Nielsen-Massey is legendary for their vanilla extracts, they're heady and pure. Less frequently touted—but equally wonderful—are their rosewater and orange blossom water. Sold in two-ounce bottles, the orange blossom is made from Seville bitter oranges from the Middle East and Spain. The orange flavor notes are bold and clear—use it to brighten a dish of rice pudding with toasted almonds, or add a few drops to a classic shortbread recipe.
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This Orange and Almond Cake is full of intriguing textures and flavors—a batter made from ground almonds and bread crumbs scented with delicate orange flower water and orange zest. Eggs are added in two stages: yolks into the batter and fluffy whipped whites just before baking to ensure a wonderfully spongy cake. Instead of topping the cake with an overly sugary glaze, David opts instead to spread a thin layer of whipped cream over the top. Even without adding sugar the whipped cream has a lovely, delicate dairy sweetness that plays off the cake perfectly.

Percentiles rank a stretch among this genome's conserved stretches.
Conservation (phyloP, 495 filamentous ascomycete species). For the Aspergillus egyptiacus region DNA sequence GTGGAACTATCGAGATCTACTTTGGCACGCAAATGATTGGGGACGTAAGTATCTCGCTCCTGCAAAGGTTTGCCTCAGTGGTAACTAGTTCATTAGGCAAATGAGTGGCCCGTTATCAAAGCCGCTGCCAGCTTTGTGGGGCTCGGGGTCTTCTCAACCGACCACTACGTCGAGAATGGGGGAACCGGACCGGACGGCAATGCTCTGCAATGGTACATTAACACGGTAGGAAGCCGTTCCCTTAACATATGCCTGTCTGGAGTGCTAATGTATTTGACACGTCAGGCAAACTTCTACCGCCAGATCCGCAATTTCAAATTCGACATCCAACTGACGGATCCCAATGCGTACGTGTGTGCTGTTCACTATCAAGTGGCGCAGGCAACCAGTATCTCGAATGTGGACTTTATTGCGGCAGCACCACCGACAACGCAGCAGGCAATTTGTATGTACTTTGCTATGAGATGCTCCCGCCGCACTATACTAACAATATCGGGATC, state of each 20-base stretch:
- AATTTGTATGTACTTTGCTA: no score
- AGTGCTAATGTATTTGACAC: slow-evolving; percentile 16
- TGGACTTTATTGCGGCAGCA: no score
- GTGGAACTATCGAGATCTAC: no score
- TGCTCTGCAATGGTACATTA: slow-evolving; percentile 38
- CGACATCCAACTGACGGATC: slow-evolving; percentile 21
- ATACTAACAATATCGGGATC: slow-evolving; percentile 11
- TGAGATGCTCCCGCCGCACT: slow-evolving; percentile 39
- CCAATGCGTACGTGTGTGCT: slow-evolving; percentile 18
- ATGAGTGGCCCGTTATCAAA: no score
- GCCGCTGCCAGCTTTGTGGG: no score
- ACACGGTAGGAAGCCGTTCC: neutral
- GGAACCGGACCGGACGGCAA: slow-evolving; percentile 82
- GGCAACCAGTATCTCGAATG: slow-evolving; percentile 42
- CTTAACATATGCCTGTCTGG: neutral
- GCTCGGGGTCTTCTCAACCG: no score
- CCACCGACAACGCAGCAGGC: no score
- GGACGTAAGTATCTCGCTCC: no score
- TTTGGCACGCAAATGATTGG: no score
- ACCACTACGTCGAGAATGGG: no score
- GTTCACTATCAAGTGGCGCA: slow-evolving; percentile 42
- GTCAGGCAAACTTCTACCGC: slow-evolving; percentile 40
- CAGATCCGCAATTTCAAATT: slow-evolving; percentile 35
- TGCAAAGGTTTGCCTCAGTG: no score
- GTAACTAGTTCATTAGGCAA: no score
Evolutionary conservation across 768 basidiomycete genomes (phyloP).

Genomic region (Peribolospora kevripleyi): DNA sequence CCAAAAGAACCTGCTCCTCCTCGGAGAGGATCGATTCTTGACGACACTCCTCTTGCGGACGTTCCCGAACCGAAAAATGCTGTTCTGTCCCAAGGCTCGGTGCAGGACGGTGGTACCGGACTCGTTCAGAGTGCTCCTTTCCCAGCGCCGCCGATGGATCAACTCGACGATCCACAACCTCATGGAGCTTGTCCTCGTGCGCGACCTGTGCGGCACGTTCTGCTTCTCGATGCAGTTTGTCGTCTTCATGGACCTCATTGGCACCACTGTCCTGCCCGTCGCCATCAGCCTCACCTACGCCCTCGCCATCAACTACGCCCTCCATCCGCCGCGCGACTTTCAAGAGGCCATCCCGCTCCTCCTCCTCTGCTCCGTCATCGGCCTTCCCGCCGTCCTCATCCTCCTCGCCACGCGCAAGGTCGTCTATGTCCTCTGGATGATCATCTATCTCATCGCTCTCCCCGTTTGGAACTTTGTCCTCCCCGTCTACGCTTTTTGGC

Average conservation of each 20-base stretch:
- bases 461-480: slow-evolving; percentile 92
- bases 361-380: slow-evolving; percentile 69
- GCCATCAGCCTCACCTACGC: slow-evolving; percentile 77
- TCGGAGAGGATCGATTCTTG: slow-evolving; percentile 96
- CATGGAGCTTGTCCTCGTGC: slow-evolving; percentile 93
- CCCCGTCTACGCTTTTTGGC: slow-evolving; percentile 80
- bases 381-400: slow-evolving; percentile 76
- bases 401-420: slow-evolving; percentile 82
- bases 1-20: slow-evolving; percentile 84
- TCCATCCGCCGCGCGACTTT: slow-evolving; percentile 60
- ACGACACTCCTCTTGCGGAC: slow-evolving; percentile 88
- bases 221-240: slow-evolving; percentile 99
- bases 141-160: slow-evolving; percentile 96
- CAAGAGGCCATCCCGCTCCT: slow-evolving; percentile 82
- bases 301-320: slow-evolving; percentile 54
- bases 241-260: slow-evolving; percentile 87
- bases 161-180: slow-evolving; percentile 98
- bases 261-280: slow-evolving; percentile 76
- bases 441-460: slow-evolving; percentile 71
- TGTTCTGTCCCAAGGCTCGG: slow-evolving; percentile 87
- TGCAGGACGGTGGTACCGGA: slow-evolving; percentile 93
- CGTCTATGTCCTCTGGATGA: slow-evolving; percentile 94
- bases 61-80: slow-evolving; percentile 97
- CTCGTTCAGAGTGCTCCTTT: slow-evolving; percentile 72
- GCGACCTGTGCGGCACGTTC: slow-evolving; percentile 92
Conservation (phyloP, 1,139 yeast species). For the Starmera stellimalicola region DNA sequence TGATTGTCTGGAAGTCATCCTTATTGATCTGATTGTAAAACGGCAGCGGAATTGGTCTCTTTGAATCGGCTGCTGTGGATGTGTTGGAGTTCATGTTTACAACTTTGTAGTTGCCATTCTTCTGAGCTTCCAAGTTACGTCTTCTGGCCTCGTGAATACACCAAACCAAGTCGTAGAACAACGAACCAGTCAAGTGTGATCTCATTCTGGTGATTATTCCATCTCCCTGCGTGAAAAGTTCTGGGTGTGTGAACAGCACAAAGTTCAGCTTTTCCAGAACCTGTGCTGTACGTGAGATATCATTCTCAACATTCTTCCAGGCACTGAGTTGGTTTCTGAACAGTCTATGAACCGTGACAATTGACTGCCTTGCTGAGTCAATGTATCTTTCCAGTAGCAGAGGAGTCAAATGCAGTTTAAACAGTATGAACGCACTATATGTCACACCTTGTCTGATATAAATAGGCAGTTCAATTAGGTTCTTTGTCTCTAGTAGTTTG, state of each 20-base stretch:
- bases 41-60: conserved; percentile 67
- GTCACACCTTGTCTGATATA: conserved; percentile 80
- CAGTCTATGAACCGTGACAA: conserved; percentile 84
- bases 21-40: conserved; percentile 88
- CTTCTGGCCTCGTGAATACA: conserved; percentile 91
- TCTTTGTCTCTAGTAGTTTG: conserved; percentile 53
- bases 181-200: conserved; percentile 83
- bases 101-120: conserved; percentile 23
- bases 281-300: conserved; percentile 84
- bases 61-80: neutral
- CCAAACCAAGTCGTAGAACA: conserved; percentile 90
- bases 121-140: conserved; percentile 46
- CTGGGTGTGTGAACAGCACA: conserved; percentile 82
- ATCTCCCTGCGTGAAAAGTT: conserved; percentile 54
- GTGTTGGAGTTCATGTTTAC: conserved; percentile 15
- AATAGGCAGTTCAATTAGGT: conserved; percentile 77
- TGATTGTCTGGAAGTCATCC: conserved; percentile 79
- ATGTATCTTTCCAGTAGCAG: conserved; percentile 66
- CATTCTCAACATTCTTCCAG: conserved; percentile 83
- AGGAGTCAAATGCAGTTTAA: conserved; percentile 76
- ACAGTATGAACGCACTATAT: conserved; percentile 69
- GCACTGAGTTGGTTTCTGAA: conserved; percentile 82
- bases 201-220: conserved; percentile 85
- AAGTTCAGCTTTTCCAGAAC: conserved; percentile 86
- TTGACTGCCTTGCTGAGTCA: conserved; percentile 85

Think of these little pastries as drier, neater versions of baklava that you can hold in your hands without the services of a wet-nap. And since they call for puff pastry instead of phyllo dough, they come together in a fraction of the time without all the hassle of painting melted butter on tissue-thin sheets of pastry.
It's fascinating to see which spices and seasonings one cuisine adopts from another—but I'm more interested in those they leave behind. The answer to why some ingredients don't make the cut are often riddles of history, economics, and the whims of traders, merchants, and tastemakers. Which is an elaborate way of saying that I don't know why Americans haven't glommed on to orange blossom water while rose water and rose petals line more shelves and pastry counters. I'm just glad it's here now.